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Consumer demand drives record year for wind energy purchases

US wind power industry reports third strongest quarter ever for new capacity installations
Consumer demand drives record year for wind energy purchases
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It’s a wrap for 2018, and the numbers show a great year for American wind power. AWEA’s U.S. Wind Industry Fourth Quarter 2018 Market Report reveals that consumer demand combined with policy stability and low, stable prices helped wind power capacity installations rise to the third strongest quarter in the industry’s history. Another big highlight—demand from corporate buyers hit an all-time high in 2018.

Here are some of the top takeaways from this quarter’s report:

The U.S. wind industry had its third strongest quarter on record

American workers installed 5,944 MW of new wind capacity during the fourth quarter, enough to power all of the homes in Colorado. A total of 47 new wind projects across 17 states came online during the last three months of 2018, and overall, developers added 7,588 MW of new wind last year. That’s up 8 percent from 2017. There are now 96,488 MW of wind power installed across 41 states, enough to power 30 million American homes.

Annual U.S. wind power installations.

20 states added new wind projects in 2018

As usual, Texas led in installations for the year with 2,359 MW, followed by Iowa, Colorado, Oklahoma, and Nebraska. Texas continues to lead the nation with nearly 25 gigawatts (GW) of total installed wind capacity and would now be ranked fifth in the world if it were a country.

Meanwhile, Iowa reclaimed second place for installed wind capacity from Oklahoma during the fourth quarter, which had snagged the spot in 2017. Oklahoma now sits in third, followed by California and Kansas. South Dakota also became the latest member of the “Gigawatt Club,” or states with more than 1,000 MW of installed wind capacity. It’s the 19th state to do so.

U.S. wind power capacity by state.

Corporate demand for wind energy has never been higher

Corporate and non-utility wind power purchases spiked to a record level in 2018, signing contracts for a total of 4,203 MW. That’s 66 percent higher than the previous record in 2015.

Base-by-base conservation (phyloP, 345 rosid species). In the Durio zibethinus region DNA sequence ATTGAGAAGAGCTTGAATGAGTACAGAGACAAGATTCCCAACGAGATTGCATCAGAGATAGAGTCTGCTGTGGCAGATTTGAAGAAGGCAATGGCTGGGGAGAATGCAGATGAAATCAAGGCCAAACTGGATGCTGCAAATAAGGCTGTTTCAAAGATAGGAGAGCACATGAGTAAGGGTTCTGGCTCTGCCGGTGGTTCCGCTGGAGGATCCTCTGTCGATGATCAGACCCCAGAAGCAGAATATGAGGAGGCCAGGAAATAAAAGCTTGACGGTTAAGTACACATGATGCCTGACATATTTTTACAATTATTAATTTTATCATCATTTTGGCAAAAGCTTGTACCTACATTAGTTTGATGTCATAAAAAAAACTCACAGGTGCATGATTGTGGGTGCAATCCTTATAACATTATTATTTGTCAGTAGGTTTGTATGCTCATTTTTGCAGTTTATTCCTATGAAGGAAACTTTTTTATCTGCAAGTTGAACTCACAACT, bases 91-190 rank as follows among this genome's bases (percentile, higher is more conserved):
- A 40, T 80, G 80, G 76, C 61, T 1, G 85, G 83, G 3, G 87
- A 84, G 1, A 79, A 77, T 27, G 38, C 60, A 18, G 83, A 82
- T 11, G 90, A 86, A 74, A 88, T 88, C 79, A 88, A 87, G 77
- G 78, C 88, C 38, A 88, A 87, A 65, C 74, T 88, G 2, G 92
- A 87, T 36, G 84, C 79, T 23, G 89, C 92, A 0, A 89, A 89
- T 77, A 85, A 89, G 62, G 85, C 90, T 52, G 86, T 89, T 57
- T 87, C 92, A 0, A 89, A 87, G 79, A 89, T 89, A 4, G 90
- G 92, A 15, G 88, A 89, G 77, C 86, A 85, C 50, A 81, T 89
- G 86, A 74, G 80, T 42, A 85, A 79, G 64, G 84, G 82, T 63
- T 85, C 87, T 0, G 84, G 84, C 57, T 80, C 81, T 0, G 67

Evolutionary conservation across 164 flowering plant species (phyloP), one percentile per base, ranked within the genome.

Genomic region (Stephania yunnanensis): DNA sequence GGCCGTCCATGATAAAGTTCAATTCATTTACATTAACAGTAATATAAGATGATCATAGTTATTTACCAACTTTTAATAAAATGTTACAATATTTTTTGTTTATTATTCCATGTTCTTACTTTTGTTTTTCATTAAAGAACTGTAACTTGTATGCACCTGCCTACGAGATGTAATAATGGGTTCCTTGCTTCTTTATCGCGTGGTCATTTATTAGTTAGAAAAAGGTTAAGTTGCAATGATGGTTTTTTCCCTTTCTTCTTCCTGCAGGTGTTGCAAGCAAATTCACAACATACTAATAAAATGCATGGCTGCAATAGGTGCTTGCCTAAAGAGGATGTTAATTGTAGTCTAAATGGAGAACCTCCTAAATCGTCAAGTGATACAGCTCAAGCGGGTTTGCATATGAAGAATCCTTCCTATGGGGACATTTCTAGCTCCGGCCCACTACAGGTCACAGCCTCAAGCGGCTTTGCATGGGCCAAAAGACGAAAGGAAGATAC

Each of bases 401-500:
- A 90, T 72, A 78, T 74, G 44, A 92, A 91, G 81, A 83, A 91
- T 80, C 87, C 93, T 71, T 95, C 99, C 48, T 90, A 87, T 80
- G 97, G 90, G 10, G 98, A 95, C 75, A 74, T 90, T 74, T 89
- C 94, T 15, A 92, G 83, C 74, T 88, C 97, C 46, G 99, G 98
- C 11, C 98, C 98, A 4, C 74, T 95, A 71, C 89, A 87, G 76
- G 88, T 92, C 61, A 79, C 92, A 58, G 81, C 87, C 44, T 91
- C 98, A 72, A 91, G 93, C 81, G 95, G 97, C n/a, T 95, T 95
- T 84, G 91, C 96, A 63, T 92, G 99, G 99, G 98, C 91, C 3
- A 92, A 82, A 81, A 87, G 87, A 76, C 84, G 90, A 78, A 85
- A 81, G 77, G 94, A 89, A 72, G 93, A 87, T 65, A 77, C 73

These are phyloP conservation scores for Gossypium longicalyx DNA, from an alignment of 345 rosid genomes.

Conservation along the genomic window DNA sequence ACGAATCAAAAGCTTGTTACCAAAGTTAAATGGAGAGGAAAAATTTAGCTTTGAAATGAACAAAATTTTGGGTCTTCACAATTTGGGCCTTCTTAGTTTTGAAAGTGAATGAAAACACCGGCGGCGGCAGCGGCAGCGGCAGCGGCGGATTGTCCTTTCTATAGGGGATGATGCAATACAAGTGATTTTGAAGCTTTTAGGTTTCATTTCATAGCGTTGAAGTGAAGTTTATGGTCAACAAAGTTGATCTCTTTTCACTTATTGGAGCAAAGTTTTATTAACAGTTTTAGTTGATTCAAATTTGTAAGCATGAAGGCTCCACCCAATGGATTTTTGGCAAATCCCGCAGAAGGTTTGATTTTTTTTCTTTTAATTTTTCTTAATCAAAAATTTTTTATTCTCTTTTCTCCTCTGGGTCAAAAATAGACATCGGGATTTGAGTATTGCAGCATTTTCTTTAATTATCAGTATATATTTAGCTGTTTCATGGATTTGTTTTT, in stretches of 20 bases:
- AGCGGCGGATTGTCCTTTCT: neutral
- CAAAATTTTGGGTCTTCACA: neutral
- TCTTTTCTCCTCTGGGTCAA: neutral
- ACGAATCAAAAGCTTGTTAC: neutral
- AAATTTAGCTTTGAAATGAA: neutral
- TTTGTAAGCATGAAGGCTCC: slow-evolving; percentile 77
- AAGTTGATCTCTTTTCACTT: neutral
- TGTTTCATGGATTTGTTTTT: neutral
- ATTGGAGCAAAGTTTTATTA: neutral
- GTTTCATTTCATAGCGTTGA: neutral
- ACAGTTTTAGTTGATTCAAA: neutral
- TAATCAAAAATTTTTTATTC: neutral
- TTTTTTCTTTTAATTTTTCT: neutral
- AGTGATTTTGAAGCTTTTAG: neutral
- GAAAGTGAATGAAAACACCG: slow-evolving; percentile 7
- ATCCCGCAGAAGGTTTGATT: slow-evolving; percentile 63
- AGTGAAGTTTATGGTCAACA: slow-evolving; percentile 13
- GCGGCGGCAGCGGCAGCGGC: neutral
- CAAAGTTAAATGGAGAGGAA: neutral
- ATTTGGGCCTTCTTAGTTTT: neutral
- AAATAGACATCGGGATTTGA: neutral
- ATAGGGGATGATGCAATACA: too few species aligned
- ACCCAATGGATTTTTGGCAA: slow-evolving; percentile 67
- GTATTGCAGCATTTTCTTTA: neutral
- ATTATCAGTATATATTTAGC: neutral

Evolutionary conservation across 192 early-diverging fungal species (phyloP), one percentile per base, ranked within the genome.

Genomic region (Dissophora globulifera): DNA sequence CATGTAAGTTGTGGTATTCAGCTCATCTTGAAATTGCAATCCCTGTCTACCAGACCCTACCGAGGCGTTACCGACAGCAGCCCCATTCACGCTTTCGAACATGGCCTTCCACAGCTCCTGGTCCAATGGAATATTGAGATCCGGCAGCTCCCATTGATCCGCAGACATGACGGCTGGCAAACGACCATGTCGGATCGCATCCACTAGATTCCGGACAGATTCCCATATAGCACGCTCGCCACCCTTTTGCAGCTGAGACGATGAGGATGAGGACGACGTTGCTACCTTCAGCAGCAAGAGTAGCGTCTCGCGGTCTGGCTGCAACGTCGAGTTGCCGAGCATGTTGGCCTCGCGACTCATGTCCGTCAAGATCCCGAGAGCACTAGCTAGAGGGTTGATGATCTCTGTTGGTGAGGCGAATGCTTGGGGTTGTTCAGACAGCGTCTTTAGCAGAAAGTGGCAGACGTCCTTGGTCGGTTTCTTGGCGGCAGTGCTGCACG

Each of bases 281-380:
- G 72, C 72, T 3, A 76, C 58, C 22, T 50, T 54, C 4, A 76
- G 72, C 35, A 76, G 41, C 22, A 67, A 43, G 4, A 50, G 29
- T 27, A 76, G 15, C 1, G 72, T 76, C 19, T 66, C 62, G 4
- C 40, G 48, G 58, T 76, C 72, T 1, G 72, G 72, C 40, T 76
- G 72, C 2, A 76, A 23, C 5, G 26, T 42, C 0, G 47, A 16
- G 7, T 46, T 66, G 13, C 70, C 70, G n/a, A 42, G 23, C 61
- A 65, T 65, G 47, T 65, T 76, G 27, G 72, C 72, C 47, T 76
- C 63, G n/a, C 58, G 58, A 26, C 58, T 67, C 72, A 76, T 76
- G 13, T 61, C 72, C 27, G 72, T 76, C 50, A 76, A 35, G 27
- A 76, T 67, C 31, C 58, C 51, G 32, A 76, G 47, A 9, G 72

In total, 37 non-utility buyers signed wind energy contracts in 2018, including 21 companies that purchased wind energy for the first time. AT&T signed contracts for 820 MW of wind energy, more than any other company in 2018. Walmart came in second with 533 MW, followed by Facebook, ExxonMobil, and Shell Energy North America. In total, 14 companies signed up for over 100 MW.

To date, corporate and other non-utility customers have signed PPAs for more than 11,300 MW of wind energy – more than all the wind online in number two wind state Iowa.

Combined utility and non-utility purchases of wind power also reached the highest level on record, with 8,507 MW of PPAs signed in 2018. Corporate and other non-utility customers represented 49 percent of total capacity contracted, while utilities accounted for 51 percent.

Wind workers will stay busy in the years ahead with a robust pipeline of wind projects

There were over 35,000 MW of wind projects under construction or in advanced development at the end of 2018, a 22 percent year-over-year increase. That’s more than all the wind in Texas and Iowa combined, the country’s two leading wind states. This activity spans 176 projects across 31 states, with 12 states on track to grow their installed capacity by at least half.

Project developers announced 5,786 MW in new project activity in the 4th quarter, with projects totaling 2,125 MW starting construction and 3,661 MW entering the advanced development phase thanks to strong PPA activity, utility announcements, and offshore solicitations. New announcements were up 26 percent over the previous quarter.

The fourth quarter capped off an active year for the U.S. offshore wind industry

Virginia Governor Northam released the 2018 Virginia Energy Plan in October, calling for 2,000 MW of offshore wind by 2028, while New York issued its first large-scale solicitation in November, seeking at least 800 MW of offshore wind.

Elsewhere, the Connecticut PUC approved Ørsted US Offshore Wind’s PPA with Eversource Energy and United Illuminating Co for 200 MW of the Revolution Wind project. Connecticut also selected an additional 100 MW of Revolution Wind as a winner of its zero carbon RFP.

Finally, a major highlight came in December when BOEM held a highly anticipated auction for three offshore wind lease areas off the coast of Massachusetts. After 32 rounds of bidding, the leases were awarded to Equinor, Mayflower Wind Energy, and Vineyard Wind for a total of $405.1 million. Each lease reached $135 million, far surpassing the previous lease record of $42.5 million.

Be sure to check out the full report for additional details. A public version is available here. You can see more state level facts from the fourth quarter in AWEA’s state fact sheets, as well as a map of all online wind projects and wind-related manufacturing facilities in the U.S. on our website.

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Celeste Wanner is a Research Analyst on AWEA's Industry Data and Analysis team. In this role, Celeste collects, verifies, and reports industry market data on wind-related manufacturing facilities, M&A activity, utility integrated resource planning, and turbine orders. In addition, Celeste analyzes state RPS requirements and demand for wind energy. Celeste holds dual Master of Public Affairs and Master of Science in Environmental Science degrees with concentrations in Energy and Environmental Policy from the Indiana University School of Public and Environmental Affairs.

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